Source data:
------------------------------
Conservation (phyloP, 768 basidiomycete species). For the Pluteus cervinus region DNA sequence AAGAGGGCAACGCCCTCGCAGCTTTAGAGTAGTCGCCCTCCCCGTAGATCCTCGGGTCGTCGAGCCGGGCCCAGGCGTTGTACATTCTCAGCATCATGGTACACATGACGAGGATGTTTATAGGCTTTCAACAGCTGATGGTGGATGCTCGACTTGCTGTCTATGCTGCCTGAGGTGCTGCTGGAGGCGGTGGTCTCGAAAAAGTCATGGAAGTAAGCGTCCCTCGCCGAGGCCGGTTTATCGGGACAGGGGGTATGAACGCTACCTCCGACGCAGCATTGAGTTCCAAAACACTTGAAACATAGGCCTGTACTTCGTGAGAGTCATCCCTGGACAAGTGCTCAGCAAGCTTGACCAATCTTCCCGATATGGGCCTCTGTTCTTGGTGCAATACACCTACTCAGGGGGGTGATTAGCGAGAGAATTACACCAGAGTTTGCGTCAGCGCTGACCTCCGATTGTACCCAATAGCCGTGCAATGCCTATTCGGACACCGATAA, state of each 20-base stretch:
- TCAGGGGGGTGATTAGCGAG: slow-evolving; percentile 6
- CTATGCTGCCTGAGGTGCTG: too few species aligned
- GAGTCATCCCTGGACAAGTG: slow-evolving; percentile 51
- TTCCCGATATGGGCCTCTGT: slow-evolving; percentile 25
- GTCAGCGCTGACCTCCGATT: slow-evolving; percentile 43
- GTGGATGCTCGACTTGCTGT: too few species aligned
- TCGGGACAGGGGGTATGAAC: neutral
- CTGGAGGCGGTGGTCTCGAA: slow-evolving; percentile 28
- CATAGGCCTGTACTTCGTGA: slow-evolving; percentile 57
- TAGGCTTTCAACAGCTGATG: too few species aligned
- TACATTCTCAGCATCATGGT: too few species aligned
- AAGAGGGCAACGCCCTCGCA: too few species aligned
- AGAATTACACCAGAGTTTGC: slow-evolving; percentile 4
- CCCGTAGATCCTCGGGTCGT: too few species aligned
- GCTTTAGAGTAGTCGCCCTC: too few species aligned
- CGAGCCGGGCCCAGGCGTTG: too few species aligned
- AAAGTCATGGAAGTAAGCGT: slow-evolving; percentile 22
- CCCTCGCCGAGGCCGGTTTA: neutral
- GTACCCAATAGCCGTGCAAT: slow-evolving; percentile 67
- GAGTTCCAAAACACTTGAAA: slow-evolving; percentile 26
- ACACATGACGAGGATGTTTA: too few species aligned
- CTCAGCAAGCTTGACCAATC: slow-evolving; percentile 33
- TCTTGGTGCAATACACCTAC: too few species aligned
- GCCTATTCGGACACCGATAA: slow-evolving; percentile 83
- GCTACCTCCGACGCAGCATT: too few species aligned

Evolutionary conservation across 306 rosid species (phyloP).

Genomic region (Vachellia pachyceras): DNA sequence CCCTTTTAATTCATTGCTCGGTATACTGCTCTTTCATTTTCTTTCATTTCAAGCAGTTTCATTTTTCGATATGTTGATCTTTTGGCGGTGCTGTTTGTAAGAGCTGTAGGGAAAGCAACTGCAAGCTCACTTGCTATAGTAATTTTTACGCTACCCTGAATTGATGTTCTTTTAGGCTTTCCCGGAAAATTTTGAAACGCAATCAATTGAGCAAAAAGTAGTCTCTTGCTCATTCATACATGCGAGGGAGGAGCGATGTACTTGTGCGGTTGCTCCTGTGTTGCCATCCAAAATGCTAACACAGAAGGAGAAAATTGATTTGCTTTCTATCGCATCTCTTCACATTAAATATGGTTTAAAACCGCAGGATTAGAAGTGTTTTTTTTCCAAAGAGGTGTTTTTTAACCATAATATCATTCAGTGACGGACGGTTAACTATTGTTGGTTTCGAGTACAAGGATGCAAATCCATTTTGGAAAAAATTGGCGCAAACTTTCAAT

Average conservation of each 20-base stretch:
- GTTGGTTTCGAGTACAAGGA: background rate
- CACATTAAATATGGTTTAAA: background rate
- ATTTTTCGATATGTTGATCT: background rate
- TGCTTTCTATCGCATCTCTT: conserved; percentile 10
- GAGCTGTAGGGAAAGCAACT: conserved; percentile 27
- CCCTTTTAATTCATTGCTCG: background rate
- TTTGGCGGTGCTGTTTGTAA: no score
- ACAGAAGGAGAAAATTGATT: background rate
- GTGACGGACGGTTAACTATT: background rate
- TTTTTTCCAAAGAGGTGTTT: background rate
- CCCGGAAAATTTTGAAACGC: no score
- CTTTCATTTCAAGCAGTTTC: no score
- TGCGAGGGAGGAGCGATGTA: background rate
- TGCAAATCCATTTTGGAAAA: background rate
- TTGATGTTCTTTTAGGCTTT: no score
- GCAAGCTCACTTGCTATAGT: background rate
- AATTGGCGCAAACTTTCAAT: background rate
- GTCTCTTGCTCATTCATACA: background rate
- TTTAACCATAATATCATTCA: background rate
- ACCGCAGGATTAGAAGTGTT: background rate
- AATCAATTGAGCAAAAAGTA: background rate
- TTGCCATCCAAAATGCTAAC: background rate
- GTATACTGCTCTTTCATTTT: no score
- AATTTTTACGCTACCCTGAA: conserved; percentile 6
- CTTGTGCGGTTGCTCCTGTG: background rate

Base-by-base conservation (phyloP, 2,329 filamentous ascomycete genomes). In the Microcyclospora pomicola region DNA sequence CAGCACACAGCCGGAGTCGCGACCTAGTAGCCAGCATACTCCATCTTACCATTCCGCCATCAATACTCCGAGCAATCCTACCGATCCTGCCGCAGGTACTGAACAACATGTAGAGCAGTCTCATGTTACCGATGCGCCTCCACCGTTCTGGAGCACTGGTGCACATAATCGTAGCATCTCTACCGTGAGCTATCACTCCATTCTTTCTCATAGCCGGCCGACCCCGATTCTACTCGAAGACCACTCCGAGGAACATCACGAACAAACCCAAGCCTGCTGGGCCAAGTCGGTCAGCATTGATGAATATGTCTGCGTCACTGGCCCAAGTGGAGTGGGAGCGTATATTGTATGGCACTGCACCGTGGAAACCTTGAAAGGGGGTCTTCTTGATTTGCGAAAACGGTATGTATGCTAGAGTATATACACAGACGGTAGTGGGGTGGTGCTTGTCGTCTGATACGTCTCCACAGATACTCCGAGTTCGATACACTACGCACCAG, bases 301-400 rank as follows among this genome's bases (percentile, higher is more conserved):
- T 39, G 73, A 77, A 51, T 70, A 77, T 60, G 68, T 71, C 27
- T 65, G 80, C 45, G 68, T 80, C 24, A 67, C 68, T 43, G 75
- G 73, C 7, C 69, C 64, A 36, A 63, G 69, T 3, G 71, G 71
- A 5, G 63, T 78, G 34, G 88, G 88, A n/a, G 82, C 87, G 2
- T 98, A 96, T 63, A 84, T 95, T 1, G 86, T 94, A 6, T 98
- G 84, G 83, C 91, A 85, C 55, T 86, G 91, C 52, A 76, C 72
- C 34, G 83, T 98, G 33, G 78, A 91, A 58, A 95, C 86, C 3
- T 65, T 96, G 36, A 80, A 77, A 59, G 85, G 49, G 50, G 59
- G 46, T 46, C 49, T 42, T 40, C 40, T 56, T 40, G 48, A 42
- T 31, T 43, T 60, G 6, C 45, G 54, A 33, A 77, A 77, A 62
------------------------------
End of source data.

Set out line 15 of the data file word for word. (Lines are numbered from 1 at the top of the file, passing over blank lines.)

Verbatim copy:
- CCCGTAGATCCTCGGGTCGT: too few species aligned